Our reunion less then a month ago has ended up being a big blessing as it was the first time I had seen my friend in years. I thank God I went and that Lotti came, the person I wanted to see the most and figured was least likely to appear. I take that bit of joy and concentrate on it. When I saw him walk in, I was so excited to see him…all his friends were. He had been in Bolivia working with the Peace Corps and he shared his experiences with me and our mutual friends. Lotti was proud to serve and I was proud of him for serving. How many of us have “just decided” to give up the life we know to help others? Not many of us…not me anyway, but Lotti did.

That’s Lotti though and Lotti never surprised me, he was one of a kind. I spent a lot of time catching up with Lotti at the reunion. John Whited, Joey Hedden, and I enjoyed the time catching up with Lotti and even went back to John’s house to talk some more about the past, present and future into the morning hours. I will always cherish the time we all had together and

hold it close to my heart because it was like we all hadn’t changed…well except Lotti’s hair was longer. It was at that time we all committed to seeing each other more and all decided we were going to watch the next few Georgia Bulldog games together. I know it’s silly, but it was important to all of us. We made Lotti promise. He said he would, and I have no doubt in my heart that he will still be with us.

Lotti told us he had a trip planned and would be returning before the game and when he got back he’d See us and make plans. That’s what hurts my heart. We were so excited to see him and it was so close to happening in a few weeks. It was a big moment for all of us to hang out for the whole day and likely early into the next morning. That’s all the guys and I talked about the next few weeks was seeing Lotti again. That should have been a big weekend for us. Now our hearts will be heavy, the day will lack a big piece of us, our hearts and minds will be somewhere else. He was a special person, one of a kind, an easy going comfortable person to be around. If you didn’t know Steve Lotti I feel bad for you, you missed out on knowing an incredible person and friend. I know I speak for myself and Lotti’s other friends when I say that He will be incredibly missed and will not be forgotten.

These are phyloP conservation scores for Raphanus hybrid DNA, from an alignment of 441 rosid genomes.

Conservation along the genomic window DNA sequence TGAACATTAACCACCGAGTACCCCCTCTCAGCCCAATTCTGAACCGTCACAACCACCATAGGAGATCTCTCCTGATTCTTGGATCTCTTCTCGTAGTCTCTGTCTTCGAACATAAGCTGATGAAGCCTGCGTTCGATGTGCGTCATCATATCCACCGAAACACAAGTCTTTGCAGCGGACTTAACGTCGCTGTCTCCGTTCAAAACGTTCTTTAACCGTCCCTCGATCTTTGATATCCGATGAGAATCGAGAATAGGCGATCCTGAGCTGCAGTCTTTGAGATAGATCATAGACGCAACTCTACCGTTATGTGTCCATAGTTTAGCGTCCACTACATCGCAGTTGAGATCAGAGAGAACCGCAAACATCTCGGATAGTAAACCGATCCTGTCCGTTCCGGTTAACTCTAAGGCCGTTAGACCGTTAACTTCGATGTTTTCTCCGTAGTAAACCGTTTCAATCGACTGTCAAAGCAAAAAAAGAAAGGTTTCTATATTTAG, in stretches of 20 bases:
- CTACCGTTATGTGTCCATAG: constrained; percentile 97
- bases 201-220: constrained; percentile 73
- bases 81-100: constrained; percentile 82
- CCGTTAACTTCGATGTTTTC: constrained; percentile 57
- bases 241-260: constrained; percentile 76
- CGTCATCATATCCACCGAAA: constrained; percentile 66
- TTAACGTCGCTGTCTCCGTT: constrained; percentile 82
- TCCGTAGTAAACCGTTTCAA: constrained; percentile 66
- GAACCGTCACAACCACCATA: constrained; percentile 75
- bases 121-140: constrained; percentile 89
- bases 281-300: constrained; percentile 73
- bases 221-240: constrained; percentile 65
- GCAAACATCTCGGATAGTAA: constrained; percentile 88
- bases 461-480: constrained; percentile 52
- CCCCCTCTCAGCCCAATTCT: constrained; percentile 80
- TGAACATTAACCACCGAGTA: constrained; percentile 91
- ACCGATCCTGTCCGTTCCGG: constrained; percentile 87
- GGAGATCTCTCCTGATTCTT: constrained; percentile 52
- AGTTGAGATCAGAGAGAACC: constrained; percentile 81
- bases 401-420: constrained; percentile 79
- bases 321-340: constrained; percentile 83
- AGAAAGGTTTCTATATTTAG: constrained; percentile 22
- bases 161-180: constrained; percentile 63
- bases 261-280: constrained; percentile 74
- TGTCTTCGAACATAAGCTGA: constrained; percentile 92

Lotti, you always were a damn good Dawg.

Sam Williams

Message from Harry Fitch

Fellow staff: I was able to visit with Steve at the Class of 95 reunion a few weeks ago. He told me, with his unique excitement, that he would return to archeology, doing most of his work in South Georgia "to see where I came from." He had kept a journal of more than 200 pages of his experiences with the Peace Corps. He lived his life with purpose and I found it somewhat ironic that as we study "the American dream" in 11th grade English and talk about "heritage" that Steve was studying his American dream as his life's work. He was a fine young man.

- Harry Fitch